“We work for the people, so why can’t they be part of the solution? “ said Fugate, speaking to delegates from the distributed chapters of Crisis Commons assembled at FEMA headquarters. “The public is a resource, not a liability.”
For example, Fugate said that FEMA used reporters’ tweets during Hurricane Ike for situational awareness. “We’ve seen mashups providing better info than the government.” Listening and acting upon those digital cries for help on social media during crisis could literally be a matter of life and death.
Whether government can adapt to a disrupted media landscape and the new realities of information consumption is of substantial interest to many observers, both inside and out of government. Whether government can be smarter, agile and more effective is a great interest to all.
In 2011, there needs to be a better way to empower citizens trained in CPR to receive alerts about nearby cardiac arrest victims with geolocated maps and the location of electronic defribrillators to help them.
Today the San Ramon Valley Fire Protection District (SRVFPD) in California launched a iPhone app that will dispatch trained citizens to help others in cardiac emergencies. This new application is the latest evolution of the role of citizens as sensors, where resources and information are connected to those who need it most in the moment. This FireDepartment app is also an important example of Gov 2.0, where a forward looking organization created a platform for citizens to help each another in crises and planned to make the underlying code available for civic developers to improve on. Given context and information, trained citizens in San Ramone will now be able to do more than alert authorities and share information: they can act to save lives. Here’s a demo of the app:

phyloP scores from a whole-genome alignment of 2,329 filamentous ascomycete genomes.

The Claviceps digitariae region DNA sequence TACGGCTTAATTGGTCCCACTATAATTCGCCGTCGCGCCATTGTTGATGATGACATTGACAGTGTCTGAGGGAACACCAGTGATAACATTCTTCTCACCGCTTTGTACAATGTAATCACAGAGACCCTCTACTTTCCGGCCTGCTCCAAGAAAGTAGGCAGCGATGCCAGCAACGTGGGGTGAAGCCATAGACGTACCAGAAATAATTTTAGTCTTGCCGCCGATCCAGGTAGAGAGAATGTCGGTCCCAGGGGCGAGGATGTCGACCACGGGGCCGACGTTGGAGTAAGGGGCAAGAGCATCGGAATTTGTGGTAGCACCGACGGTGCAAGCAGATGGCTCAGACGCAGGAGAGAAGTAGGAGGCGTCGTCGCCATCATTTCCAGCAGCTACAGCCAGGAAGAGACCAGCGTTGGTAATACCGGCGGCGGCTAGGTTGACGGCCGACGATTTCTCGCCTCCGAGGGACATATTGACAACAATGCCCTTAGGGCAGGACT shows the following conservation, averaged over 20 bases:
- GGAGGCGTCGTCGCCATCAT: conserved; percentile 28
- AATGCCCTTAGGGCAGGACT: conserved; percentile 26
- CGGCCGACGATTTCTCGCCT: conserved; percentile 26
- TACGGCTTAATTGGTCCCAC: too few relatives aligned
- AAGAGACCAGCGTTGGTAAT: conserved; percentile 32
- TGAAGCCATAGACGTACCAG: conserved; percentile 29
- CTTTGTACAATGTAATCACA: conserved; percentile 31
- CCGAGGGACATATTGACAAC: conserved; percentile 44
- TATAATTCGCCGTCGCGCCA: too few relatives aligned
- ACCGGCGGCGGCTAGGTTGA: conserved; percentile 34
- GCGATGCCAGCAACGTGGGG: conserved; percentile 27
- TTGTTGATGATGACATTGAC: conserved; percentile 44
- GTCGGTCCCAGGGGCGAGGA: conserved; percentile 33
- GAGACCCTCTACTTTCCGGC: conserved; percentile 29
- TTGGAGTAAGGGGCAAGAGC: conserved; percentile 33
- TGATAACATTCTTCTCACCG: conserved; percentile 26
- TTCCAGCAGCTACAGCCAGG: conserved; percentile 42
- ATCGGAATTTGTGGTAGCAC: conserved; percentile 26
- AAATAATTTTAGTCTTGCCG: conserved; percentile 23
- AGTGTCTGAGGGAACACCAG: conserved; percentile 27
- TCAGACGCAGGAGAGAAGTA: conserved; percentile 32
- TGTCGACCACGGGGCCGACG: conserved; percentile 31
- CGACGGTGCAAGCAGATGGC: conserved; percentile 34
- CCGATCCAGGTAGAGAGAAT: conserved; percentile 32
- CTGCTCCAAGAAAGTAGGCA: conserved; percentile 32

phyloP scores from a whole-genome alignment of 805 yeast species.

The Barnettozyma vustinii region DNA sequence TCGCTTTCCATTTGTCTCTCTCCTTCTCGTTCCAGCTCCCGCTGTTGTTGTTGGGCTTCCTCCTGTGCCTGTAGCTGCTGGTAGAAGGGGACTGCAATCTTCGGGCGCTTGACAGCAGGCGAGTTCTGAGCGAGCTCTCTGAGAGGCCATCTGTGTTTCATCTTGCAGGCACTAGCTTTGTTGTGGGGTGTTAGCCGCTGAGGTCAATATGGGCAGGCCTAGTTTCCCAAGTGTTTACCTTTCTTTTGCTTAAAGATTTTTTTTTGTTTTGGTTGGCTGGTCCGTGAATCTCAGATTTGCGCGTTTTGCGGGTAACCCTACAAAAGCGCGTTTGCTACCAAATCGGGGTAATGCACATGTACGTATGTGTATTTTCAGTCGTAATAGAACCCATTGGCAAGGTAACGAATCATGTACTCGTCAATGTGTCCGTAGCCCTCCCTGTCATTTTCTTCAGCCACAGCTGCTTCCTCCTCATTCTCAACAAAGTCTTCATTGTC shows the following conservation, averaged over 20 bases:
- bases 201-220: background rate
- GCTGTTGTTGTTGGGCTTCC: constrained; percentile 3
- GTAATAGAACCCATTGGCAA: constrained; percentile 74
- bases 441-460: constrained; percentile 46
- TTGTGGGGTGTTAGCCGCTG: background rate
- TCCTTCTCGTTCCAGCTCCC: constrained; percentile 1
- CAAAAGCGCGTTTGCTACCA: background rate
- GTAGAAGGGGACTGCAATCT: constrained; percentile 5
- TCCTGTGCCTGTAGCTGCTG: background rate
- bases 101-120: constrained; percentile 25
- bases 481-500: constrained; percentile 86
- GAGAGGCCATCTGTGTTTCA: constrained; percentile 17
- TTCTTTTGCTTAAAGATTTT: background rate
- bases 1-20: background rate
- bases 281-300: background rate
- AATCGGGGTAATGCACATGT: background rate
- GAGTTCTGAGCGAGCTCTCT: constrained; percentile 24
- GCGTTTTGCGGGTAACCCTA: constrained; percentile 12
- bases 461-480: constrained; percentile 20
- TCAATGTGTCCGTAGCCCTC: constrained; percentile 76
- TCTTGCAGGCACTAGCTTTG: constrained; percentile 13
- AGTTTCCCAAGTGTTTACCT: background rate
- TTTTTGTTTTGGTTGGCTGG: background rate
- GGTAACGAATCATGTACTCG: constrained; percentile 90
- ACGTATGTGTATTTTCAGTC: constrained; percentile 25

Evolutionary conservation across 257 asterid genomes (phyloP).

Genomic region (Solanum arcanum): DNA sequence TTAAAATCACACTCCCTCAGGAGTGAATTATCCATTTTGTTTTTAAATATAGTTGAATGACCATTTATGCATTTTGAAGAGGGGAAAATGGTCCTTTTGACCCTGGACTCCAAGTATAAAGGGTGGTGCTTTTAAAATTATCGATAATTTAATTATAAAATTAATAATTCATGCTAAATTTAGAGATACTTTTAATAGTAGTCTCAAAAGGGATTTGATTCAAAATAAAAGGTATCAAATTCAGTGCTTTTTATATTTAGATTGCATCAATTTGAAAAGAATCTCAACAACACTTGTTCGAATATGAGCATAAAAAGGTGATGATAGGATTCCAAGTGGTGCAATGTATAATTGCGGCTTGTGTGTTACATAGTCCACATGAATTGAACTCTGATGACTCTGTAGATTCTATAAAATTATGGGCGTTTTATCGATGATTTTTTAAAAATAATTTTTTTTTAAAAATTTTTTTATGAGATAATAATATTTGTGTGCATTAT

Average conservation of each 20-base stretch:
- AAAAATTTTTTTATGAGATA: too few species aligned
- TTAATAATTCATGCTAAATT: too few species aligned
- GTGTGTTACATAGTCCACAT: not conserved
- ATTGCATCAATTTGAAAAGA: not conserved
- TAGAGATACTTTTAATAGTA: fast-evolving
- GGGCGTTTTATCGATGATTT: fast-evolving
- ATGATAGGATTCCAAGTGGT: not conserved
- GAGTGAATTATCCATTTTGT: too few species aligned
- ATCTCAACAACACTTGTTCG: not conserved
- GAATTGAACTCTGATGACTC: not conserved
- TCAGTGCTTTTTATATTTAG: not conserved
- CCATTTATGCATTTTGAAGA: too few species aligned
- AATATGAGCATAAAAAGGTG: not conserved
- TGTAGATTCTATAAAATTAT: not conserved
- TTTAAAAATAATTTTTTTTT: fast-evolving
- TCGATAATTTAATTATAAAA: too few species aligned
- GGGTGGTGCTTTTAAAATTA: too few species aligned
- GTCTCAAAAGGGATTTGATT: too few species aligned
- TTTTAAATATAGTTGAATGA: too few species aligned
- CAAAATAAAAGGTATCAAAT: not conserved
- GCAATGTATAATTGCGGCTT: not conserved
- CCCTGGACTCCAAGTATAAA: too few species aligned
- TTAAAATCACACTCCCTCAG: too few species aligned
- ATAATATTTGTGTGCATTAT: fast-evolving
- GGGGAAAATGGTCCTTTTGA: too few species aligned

Can state governments deliver more services with constrained budgets? How can social media and collaborative software be used to engage citizens and lead to better policy decisions or investments? Can open government lead to better e-government?
That’s a reciprocal relationship I wondered about earlier this year, when I visited the Social Security Administration.
Thinking about that topic brought me back to the a day earlier this year when I interviewed Carolyn Lawson about precisely these issues. Lawson is the Deputy Director, Technology Services Governance Division, Director of the eServices Office of the state of California.
Our interview is embedded below. Following is a longer discussion into the ways that California government agencies are using social media to connect citizens to e-services.
Earlier in the day, I’d reported on her talk at the Gov 2.0 Expo.
“What we have to do is open up the conversation about what it means to be a public servant,” said Lawson, kicking off the Expo’s first session. In “Navigating the Maze, Lawson offered guidance, perspective, case studies and, appropriate to the topic of social media in government, lively give and take between the audience and presenter. Lawson explored the many ways that the state of California has employed e-services and online engagement strategies, along with a simple driver: cost.
“Our workforce is furloughed three times a month,” said Lawson. “It’s really painful. Our exploding population really needs services.”
The reality of California’s budget woes come at a time when the expectation for government to be responsive online has never been higher. “Immediate access to data has become a cultural expectation,” she said.“The expectation is there now that government will be open, honest and will communicate.”
Lawson described how both the California Unemployment Office and the Department of Motor Vehicles have used social media and online platforms to deliver better services without additional cost.